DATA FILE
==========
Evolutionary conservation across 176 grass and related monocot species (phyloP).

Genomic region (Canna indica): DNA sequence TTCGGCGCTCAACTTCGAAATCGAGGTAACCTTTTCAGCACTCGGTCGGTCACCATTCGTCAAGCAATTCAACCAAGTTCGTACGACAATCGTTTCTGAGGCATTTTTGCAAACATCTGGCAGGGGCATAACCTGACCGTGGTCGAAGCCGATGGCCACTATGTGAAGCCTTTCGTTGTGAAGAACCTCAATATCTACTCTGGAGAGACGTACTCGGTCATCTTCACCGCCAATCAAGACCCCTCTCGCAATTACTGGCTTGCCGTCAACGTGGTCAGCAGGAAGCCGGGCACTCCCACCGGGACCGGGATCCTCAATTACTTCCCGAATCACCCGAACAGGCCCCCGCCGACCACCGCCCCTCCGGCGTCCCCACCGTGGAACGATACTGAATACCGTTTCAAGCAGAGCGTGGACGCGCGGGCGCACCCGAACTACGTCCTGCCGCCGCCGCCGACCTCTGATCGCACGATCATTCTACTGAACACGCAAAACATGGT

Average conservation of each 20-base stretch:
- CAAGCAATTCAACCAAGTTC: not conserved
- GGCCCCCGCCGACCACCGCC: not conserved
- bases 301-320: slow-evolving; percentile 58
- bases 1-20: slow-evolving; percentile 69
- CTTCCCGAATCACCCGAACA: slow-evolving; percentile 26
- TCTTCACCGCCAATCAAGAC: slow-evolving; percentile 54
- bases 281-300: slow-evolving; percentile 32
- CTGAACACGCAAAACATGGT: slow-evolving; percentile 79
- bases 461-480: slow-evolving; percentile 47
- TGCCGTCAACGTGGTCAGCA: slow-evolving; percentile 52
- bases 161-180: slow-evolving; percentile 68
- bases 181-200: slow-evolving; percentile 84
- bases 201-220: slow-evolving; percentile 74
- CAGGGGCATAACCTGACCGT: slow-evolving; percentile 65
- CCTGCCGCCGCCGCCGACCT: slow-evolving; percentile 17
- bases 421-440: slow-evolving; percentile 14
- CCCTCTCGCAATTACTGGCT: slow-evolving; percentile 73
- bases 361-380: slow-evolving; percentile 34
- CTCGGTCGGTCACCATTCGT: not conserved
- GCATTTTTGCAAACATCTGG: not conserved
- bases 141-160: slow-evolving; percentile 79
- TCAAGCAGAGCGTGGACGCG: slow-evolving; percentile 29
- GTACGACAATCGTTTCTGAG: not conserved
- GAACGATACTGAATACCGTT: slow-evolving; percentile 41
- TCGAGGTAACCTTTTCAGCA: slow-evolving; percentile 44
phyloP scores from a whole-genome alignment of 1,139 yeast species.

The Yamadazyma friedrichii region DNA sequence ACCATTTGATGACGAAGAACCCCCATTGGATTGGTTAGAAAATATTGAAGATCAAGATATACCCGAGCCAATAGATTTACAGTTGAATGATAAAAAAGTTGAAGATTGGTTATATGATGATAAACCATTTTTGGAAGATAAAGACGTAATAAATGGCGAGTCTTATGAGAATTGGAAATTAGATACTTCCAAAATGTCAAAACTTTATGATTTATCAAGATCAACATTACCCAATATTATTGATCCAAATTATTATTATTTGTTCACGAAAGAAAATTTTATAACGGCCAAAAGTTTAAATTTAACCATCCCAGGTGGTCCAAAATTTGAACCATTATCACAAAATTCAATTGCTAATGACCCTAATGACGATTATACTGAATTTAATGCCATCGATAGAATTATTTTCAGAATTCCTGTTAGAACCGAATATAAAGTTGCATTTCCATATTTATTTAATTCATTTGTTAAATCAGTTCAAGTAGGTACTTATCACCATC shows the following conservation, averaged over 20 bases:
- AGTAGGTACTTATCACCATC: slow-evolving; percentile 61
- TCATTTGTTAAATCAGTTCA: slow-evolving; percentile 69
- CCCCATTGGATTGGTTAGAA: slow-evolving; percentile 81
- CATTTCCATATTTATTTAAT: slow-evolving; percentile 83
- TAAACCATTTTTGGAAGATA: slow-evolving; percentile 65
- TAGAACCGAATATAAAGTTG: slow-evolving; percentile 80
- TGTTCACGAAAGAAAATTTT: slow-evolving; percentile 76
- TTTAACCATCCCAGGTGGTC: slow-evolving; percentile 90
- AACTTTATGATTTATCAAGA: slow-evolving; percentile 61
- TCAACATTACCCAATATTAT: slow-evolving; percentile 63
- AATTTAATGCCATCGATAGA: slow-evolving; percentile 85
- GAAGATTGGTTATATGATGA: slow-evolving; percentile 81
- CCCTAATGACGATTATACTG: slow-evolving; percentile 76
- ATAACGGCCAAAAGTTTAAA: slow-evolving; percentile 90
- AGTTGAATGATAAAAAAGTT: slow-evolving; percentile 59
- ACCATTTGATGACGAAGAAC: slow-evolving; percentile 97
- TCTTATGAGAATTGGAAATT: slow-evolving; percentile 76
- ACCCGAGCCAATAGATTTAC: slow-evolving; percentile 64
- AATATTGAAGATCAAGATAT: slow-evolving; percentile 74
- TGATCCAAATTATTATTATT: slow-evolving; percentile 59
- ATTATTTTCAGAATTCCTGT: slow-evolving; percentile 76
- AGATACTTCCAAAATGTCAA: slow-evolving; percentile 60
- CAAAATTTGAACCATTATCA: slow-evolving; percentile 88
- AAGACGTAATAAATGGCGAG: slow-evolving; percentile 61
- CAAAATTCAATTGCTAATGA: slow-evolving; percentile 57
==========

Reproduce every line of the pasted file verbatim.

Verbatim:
Evolutionary conservation across 176 grass and related monocot species (phyloP).

Genomic region (Canna indica): DNA sequence TTCGGCGCTCAACTTCGAAATCGAGGTAACCTTTTCAGCACTCGGTCGGTCACCATTCGTCAAGCAATTCAACCAAGTTCGTACGACAATCGTTTCTGAGGCATTTTTGCAAACATCTGGCAGGGGCATAACCTGACCGTGGTCGAAGCCGATGGCCACTATGTGAAGCCTTTCGTTGTGAAGAACCTCAATATCTACTCTGGAGAGACGTACTCGGTCATCTTCACCGCCAATCAAGACCCCTCTCGCAATTACTGGCTTGCCGTCAACGTGGTCAGCAGGAAGCCGGGCACTCCCACCGGGACCGGGATCCTCAATTACTTCCCGAATCACCCGAACAGGCCCCCGCCGACCACCGCCCCTCCGGCGTCCCCACCGTGGAACGATACTGAATACCGTTTCAAGCAGAGCGTGGACGCGCGGGCGCACCCGAACTACGTCCTGCCGCCGCCGCCGACCTCTGATCGCACGATCATTCTACTGAACACGCAAAACATGGT

Average conservation of each 20-base stretch:
- CAAGCAATTCAACCAAGTTC: not conserved
- GGCCCCCGCCGACCACCGCC: not conserved
- bases 301-320: slow-evolving; percentile 58
- bases 1-20: slow-evolving; percentile 69
- CTTCCCGAATCACCCGAACA: slow-evolving; percentile 26
- TCTTCACCGCCAATCAAGAC: slow-evolving; percentile 54
- bases 281-300: slow-evolving; percentile 32
- CTGAACACGCAAAACATGGT: slow-evolving; percentile 79
- bases 461-480: slow-evolving; percentile 47
- TGCCGTCAACGTGGTCAGCA: slow-evolving; percentile 52
- bases 161-180: slow-evolving; percentile 68
- bases 181-200: slow-evolving; percentile 84
- bases 201-220: slow-evolving; percentile 74
- CAGGGGCATAACCTGACCGT: slow-evolving; percentile 65
- CCTGCCGCCGCCGCCGACCT: slow-evolving; percentile 17
- bases 421-440: slow-evolving; percentile 14
- CCCTCTCGCAATTACTGGCT: slow-evolving; percentile 73
- bases 361-380: slow-evolving; percentile 34
- CTCGGTCGGTCACCATTCGT: not conserved
- GCATTTTTGCAAACATCTGG: not conserved
- bases 141-160: slow-evolving; percentile 79
- TCAAGCAGAGCGTGGACGCG: slow-evolving; percentile 29
- GTACGACAATCGTTTCTGAG: not conserved
- GAACGATACTGAATACCGTT: slow-evolving; percentile 41
- TCGAGGTAACCTTTTCAGCA: slow-evolving; percentile 44
phyloP scores from a whole-genome alignment of 1,139 yeast species.

The Yamadazyma friedrichii region DNA sequence ACCATTTGATGACGAAGAACCCCCATTGGATTGGTTAGAAAATATTGAAGATCAAGATATACCCGAGCCAATAGATTTACAGTTGAATGATAAAAAAGTTGAAGATTGGTTATATGATGATAAACCATTTTTGGAAGATAAAGACGTAATAAATGGCGAGTCTTATGAGAATTGGAAATTAGATACTTCCAAAATGTCAAAACTTTATGATTTATCAAGATCAACATTACCCAATATTATTGATCCAAATTATTATTATTTGTTCACGAAAGAAAATTTTATAACGGCCAAAAGTTTAAATTTAACCATCCCAGGTGGTCCAAAATTTGAACCATTATCACAAAATTCAATTGCTAATGACCCTAATGACGATTATACTGAATTTAATGCCATCGATAGAATTATTTTCAGAATTCCTGTTAGAACCGAATATAAAGTTGCATTTCCATATTTATTTAATTCATTTGTTAAATCAGTTCAAGTAGGTACTTATCACCATC shows the following conservation, averaged over 20 bases:
- AGTAGGTACTTATCACCATC: slow-evolving; percentile 61
- TCATTTGTTAAATCAGTTCA: slow-evolving; percentile 69
- CCCCATTGGATTGGTTAGAA: slow-evolving; percentile 81
- CATTTCCATATTTATTTAAT: slow-evolving; percentile 83
- TAAACCATTTTTGGAAGATA: slow-evolving; percentile 65
- TAGAACCGAATATAAAGTTG: slow-evolving; percentile 80
- TGTTCACGAAAGAAAATTTT: slow-evolving; percentile 76
- TTTAACCATCCCAGGTGGTC: slow-evolving; percentile 90
- AACTTTATGATTTATCAAGA: slow-evolving; percentile 61
- TCAACATTACCCAATATTAT: slow-evolving; percentile 63
- AATTTAATGCCATCGATAGA: slow-evolving; percentile 85
- GAAGATTGGTTATATGATGA: slow-evolving; percentile 81
- CCCTAATGACGATTATACTG: slow-evolving; percentile 76
- ATAACGGCCAAAAGTTTAAA: slow-evolving; percentile 90
- AGTTGAATGATAAAAAAGTT: slow-evolving; percentile 59
- ACCATTTGATGACGAAGAAC: slow-evolving; percentile 97
- TCTTATGAGAATTGGAAATT: slow-evolving; percentile 76
- ACCCGAGCCAATAGATTTAC: slow-evolving; percentile 64
- AATATTGAAGATCAAGATAT: slow-evolving; percentile 74
- TGATCCAAATTATTATTATT: slow-evolving; percentile 59
- ATTATTTTCAGAATTCCTGT: slow-evolving; percentile 76
- AGATACTTCCAAAATGTCAA: slow-evolving; percentile 60
- CAAAATTTGAACCATTATCA: slow-evolving; percentile 88
- AAGACGTAATAAATGGCGAG: slow-evolving; percentile 61
- CAAAATTCAATTGCTAATGA: slow-evolving; percentile 57